Carbohydrate foods—fats, sugars, and starches—are used to supply the energy needed to power the processes that allow living things to function. Even when we are lying down quite still, our bodies require energy. The minimum amount they need is known as the basal metabolic rate (BMR), and it is measured in a person who has slept for at least eight hours and is lying motionless and who has not eaten for at least 12 hours—because digestion uses energy. The BMR for an adult person is 1,200-1,800 kcal day-1 (5-7.5 MJ day-1), although it varies widely between individuals.
There are two processes that release energy from carbohydrates. The first, and least efficient, is anaerobic respiration. This takes place under airless conditions and only some single-celled organisms use it. Fermentation, used by yeasts, is a type of anaerobic respiration. The other process is aerobic respiration. It requires the presence of oxygen. All plants and animals use aerobic respiration, which should not be confused with breathing—passing air or water across lung or gill membranes in order to absorb oxygen from it into the bloodstream. Respiration, both anaerobic and aerobic, takes place as a sequence of chemical reactions and they have a similar purpose. This is to release energy that is used to attach a phosphate group of atoms to a molecule of adenosine diphosphate (ADP), thereby converting it to adenosine triphosphate (ATP). ATP is transported through the organism, and when it arrives at a location where there is a deficit of energy, the phosphate group is detached (ATP ^ ADP), releasing the energy that was used to attach it. All living organisms transport and use energy by this ADP o ATP reaction.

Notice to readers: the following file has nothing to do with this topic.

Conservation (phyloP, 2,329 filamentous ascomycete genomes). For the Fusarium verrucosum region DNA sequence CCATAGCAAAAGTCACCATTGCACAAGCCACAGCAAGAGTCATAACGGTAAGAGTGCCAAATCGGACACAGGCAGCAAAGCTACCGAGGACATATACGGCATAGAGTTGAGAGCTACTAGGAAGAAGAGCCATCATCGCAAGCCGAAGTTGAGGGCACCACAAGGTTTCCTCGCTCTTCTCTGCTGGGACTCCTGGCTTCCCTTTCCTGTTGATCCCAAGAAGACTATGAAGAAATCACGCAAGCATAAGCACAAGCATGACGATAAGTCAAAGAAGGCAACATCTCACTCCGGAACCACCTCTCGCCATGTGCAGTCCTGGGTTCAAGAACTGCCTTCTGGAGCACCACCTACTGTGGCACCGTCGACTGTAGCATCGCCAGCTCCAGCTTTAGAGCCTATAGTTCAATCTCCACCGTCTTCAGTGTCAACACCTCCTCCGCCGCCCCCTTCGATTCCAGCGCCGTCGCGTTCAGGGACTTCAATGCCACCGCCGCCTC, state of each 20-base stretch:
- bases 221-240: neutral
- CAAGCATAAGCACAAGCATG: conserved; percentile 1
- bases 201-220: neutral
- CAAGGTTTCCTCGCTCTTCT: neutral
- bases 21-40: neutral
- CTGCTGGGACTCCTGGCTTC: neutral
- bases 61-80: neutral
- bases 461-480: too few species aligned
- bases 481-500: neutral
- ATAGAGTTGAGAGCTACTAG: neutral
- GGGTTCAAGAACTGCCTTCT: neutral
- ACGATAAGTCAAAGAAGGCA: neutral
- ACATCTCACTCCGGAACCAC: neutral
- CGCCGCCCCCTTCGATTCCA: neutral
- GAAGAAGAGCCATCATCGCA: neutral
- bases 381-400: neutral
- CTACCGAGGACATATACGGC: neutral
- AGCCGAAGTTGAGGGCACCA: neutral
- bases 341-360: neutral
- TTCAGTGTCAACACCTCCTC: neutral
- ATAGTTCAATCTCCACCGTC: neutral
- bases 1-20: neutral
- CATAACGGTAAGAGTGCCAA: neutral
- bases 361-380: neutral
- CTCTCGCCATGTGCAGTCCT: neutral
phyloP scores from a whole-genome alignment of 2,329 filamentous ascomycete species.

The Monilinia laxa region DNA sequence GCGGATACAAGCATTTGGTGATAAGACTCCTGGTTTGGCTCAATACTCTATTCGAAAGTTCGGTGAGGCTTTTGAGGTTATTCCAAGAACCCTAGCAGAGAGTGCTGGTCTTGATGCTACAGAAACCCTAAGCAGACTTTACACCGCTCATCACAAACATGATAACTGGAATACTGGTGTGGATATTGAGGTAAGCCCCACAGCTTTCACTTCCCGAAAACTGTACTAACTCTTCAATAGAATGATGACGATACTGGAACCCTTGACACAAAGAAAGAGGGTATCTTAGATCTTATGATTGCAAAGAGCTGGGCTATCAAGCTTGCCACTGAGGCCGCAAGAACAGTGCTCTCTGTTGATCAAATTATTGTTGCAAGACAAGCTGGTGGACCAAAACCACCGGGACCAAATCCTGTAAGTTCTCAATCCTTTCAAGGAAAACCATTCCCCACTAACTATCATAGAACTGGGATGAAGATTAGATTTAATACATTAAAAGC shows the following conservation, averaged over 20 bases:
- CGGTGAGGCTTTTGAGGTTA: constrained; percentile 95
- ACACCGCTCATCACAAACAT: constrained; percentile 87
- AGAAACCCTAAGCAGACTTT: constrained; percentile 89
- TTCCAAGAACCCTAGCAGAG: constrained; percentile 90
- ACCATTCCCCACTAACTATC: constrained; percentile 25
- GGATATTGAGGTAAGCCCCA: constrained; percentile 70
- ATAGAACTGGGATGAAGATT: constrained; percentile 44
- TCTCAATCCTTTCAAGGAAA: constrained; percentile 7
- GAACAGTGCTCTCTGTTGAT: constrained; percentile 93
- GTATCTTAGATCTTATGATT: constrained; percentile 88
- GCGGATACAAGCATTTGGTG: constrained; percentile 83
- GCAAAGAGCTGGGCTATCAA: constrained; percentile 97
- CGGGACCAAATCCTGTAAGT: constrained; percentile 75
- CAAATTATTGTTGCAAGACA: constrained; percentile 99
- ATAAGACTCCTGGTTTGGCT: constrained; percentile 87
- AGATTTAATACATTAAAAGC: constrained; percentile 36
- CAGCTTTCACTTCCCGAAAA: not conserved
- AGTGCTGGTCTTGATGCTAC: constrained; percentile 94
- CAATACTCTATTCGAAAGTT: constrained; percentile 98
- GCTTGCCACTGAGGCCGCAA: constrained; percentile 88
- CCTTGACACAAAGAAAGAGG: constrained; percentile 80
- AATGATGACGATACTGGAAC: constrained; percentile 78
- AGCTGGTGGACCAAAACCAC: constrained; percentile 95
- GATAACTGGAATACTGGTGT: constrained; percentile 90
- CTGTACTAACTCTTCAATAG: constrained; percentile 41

The process by which certain bacteria and all cyanobacteria and green plants use energy derived from sunlight (photo-) to construct (synthesize) sugars from carbon dioxide (CO2) and water (H2O) is known as photosynthesis. The overall sequence of reactions can be summarized as:
The arrow pointing upward indicates that oxygen (O2) is released as a gas; C6H]2O6 is glucose, a simple sugar.
Photosynthesis proceeds in two stages. One, dependent on light energy, is called the light-dependent or light stage. The other is the light-independent or dark stage. These are shown in a simplified form in the diagram.
During the light stage, chlorophyll, a chemical compound present in the cells of photosynthesizing bacteria, including cyanobacteria, and in bodies called chloroplasts in plant cells, absorbs light energy. An electron escapes from the chlorophyll molecule, is captured by an adjacent molecule, and then passes from one molecule to another along an electron-transport chain, eventually being used to split water molecules:
The hydroxyl (OH-) donates its extra electron to the chlorophyll, neutralizing it, and hydroxyls then combine to form water, with the release of oxygen:
Free hydrogen atoms attach themselves to molecules of nicotinamide adenine dinucleotide phosphate (NADP), converting it to NADPH. This completes the light-dependent stage.
NADPH loses its H during the light-independent stage, and the NADP returns to the light-dependent stage.
The light-independent stage begins when a CO2 molecule attaches to a molecule of ribulose biphosphate (RuBP) in the presence of the enzyme RuBP carboxylase (rubisco). The carbon from the CO2 then enters a series of reactions that end with the synthesis of glyceraldehyde phosphate, a three-carbon sugar (a sugar with three carbon atoms in each of its molecules) that is used to make other compounds such as glucose, and the reconstruction of RuBP RuBP is then ready to enter a further sequence. This cycle of reactions was discovered by the American biochemist Melvin Calvin (1911-97) and is known as the Calvin cycle.
Respiration is a process in which carbon is oxidized. In aerobic respiration the oxygen is obtained from the air or from oxygen that is dissolved in water. Anaerobic respiration, including fermentation, obtains oxygen from oxygen-containing compounds. The oxidation of carbon produces carbon dioxide, and this is the waste product from all forms of respiration. Aerobic respiration, for example, on which we depend, can be summarized as:
The CO2 returns to the air or dissolves in water. All of the carbon dioxide that is removed from the atmosphere by photosynthesis eventually returns to it through respiration.
Photosynthesis. The series of chemical reactions by which plants use the energy of sunlight to manufacture sugars has two stages. Water is broken down into hydrogen and oxygen in the light stage, and in the dark stage carbon from carbon dioxide is used to make sugars.
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